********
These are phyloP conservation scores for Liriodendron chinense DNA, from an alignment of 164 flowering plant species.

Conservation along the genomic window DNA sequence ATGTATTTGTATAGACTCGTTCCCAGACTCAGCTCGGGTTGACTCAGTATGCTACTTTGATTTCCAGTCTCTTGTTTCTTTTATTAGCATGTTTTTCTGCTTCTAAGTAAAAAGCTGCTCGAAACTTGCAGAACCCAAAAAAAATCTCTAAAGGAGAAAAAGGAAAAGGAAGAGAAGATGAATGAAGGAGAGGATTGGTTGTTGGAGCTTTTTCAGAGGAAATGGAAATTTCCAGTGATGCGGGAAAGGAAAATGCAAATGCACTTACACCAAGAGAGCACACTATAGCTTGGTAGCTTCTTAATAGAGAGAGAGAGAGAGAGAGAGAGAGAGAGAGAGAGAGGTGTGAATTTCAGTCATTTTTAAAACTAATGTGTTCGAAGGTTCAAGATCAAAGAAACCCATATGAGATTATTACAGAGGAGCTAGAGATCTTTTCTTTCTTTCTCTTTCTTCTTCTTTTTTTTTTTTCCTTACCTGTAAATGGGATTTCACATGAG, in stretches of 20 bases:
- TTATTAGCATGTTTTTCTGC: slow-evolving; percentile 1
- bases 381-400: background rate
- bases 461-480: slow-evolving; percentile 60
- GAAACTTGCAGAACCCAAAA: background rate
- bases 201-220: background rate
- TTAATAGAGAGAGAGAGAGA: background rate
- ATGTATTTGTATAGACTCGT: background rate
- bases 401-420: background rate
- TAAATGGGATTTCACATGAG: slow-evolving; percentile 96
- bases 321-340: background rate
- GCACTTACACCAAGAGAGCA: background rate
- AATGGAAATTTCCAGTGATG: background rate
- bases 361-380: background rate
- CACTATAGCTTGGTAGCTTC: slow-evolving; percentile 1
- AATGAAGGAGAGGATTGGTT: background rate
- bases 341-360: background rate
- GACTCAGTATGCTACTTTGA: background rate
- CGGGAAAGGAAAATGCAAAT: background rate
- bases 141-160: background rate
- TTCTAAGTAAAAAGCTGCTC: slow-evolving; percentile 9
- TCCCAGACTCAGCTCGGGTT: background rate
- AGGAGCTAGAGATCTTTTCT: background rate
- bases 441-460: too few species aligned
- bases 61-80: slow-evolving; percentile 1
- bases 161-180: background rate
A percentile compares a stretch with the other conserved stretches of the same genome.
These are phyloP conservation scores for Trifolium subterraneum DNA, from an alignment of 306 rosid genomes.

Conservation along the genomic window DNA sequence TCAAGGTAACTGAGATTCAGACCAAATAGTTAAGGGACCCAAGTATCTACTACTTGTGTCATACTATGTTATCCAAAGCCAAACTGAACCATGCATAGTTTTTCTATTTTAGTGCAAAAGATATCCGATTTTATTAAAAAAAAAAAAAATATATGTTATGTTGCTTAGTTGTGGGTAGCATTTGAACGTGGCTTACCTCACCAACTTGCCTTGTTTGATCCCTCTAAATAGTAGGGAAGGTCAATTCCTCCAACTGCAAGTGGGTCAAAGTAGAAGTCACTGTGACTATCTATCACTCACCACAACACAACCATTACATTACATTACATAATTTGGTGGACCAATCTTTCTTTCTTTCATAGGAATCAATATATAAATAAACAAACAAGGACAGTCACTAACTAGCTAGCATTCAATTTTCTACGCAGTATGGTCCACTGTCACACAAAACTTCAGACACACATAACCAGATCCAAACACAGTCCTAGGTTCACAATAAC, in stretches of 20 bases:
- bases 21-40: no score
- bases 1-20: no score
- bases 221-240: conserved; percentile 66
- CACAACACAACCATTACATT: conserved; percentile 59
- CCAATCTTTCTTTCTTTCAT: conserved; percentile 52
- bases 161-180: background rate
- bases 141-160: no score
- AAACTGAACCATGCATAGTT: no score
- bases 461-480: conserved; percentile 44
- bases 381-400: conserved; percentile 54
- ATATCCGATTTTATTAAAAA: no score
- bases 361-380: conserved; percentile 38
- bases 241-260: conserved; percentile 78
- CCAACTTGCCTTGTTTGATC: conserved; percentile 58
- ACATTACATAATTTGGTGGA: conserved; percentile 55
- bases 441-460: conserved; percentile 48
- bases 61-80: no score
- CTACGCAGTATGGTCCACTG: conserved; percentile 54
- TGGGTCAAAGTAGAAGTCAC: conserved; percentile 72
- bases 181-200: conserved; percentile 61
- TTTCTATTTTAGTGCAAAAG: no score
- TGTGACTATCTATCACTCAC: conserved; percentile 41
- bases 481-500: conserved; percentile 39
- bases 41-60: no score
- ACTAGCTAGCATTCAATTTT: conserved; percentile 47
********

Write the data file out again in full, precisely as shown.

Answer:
These are phyloP conservation scores for Liriodendron chinense DNA, from an alignment of 164 flowering plant species.

Conservation along the genomic window DNA sequence ATGTATTTGTATAGACTCGTTCCCAGACTCAGCTCGGGTTGACTCAGTATGCTACTTTGATTTCCAGTCTCTTGTTTCTTTTATTAGCATGTTTTTCTGCTTCTAAGTAAAAAGCTGCTCGAAACTTGCAGAACCCAAAAAAAATCTCTAAAGGAGAAAAAGGAAAAGGAAGAGAAGATGAATGAAGGAGAGGATTGGTTGTTGGAGCTTTTTCAGAGGAAATGGAAATTTCCAGTGATGCGGGAAAGGAAAATGCAAATGCACTTACACCAAGAGAGCACACTATAGCTTGGTAGCTTCTTAATAGAGAGAGAGAGAGAGAGAGAGAGAGAGAGAGAGAGAGGTGTGAATTTCAGTCATTTTTAAAACTAATGTGTTCGAAGGTTCAAGATCAAAGAAACCCATATGAGATTATTACAGAGGAGCTAGAGATCTTTTCTTTCTTTCTCTTTCTTCTTCTTTTTTTTTTTTCCTTACCTGTAAATGGGATTTCACATGAG, in stretches of 20 bases:
- TTATTAGCATGTTTTTCTGC: slow-evolving; percentile 1
- bases 381-400: background rate
- bases 461-480: slow-evolving; percentile 60
- GAAACTTGCAGAACCCAAAA: background rate
- bases 201-220: background rate
- TTAATAGAGAGAGAGAGAGA: background rate
- ATGTATTTGTATAGACTCGT: background rate
- bases 401-420: background rate
- TAAATGGGATTTCACATGAG: slow-evolving; percentile 96
- bases 321-340: background rate
- GCACTTACACCAAGAGAGCA: background rate
- AATGGAAATTTCCAGTGATG: background rate
- bases 361-380: background rate
- CACTATAGCTTGGTAGCTTC: slow-evolving; percentile 1
- AATGAAGGAGAGGATTGGTT: background rate
- bases 341-360: background rate
- GACTCAGTATGCTACTTTGA: background rate
- CGGGAAAGGAAAATGCAAAT: background rate
- bases 141-160: background rate
- TTCTAAGTAAAAAGCTGCTC: slow-evolving; percentile 9
- TCCCAGACTCAGCTCGGGTT: background rate
- AGGAGCTAGAGATCTTTTCT: background rate
- bases 441-460: too few species aligned
- bases 61-80: slow-evolving; percentile 1
- bases 161-180: background rate
A percentile compares a stretch with the other conserved stretches of the same genome.
These are phyloP conservation scores for Trifolium subterraneum DNA, from an alignment of 306 rosid genomes.

Conservation along the genomic window DNA sequence TCAAGGTAACTGAGATTCAGACCAAATAGTTAAGGGACCCAAGTATCTACTACTTGTGTCATACTATGTTATCCAAAGCCAAACTGAACCATGCATAGTTTTTCTATTTTAGTGCAAAAGATATCCGATTTTATTAAAAAAAAAAAAAATATATGTTATGTTGCTTAGTTGTGGGTAGCATTTGAACGTGGCTTACCTCACCAACTTGCCTTGTTTGATCCCTCTAAATAGTAGGGAAGGTCAATTCCTCCAACTGCAAGTGGGTCAAAGTAGAAGTCACTGTGACTATCTATCACTCACCACAACACAACCATTACATTACATTACATAATTTGGTGGACCAATCTTTCTTTCTTTCATAGGAATCAATATATAAATAAACAAACAAGGACAGTCACTAACTAGCTAGCATTCAATTTTCTACGCAGTATGGTCCACTGTCACACAAAACTTCAGACACACATAACCAGATCCAAACACAGTCCTAGGTTCACAATAAC, in stretches of 20 bases:
- bases 21-40: no score
- bases 1-20: no score
- bases 221-240: conserved; percentile 66
- CACAACACAACCATTACATT: conserved; percentile 59
- CCAATCTTTCTTTCTTTCAT: conserved; percentile 52
- bases 161-180: background rate
- bases 141-160: no score
- AAACTGAACCATGCATAGTT: no score
- bases 461-480: conserved; percentile 44
- bases 381-400: conserved; percentile 54
- ATATCCGATTTTATTAAAAA: no score
- bases 361-380: conserved; percentile 38
- bases 241-260: conserved; percentile 78
- CCAACTTGCCTTGTTTGATC: conserved; percentile 58
- ACATTACATAATTTGGTGGA: conserved; percentile 55
- bases 441-460: conserved; percentile 48
- bases 61-80: no score
- CTACGCAGTATGGTCCACTG: conserved; percentile 54
- TGGGTCAAAGTAGAAGTCAC: conserved; percentile 72
- bases 181-200: conserved; percentile 61
- TTTCTATTTTAGTGCAAAAG: no score
- TGTGACTATCTATCACTCAC: conserved; percentile 41
- bases 481-500: conserved; percentile 39
- bases 41-60: no score
- ACTAGCTAGCATTCAATTTT: conserved; percentile 47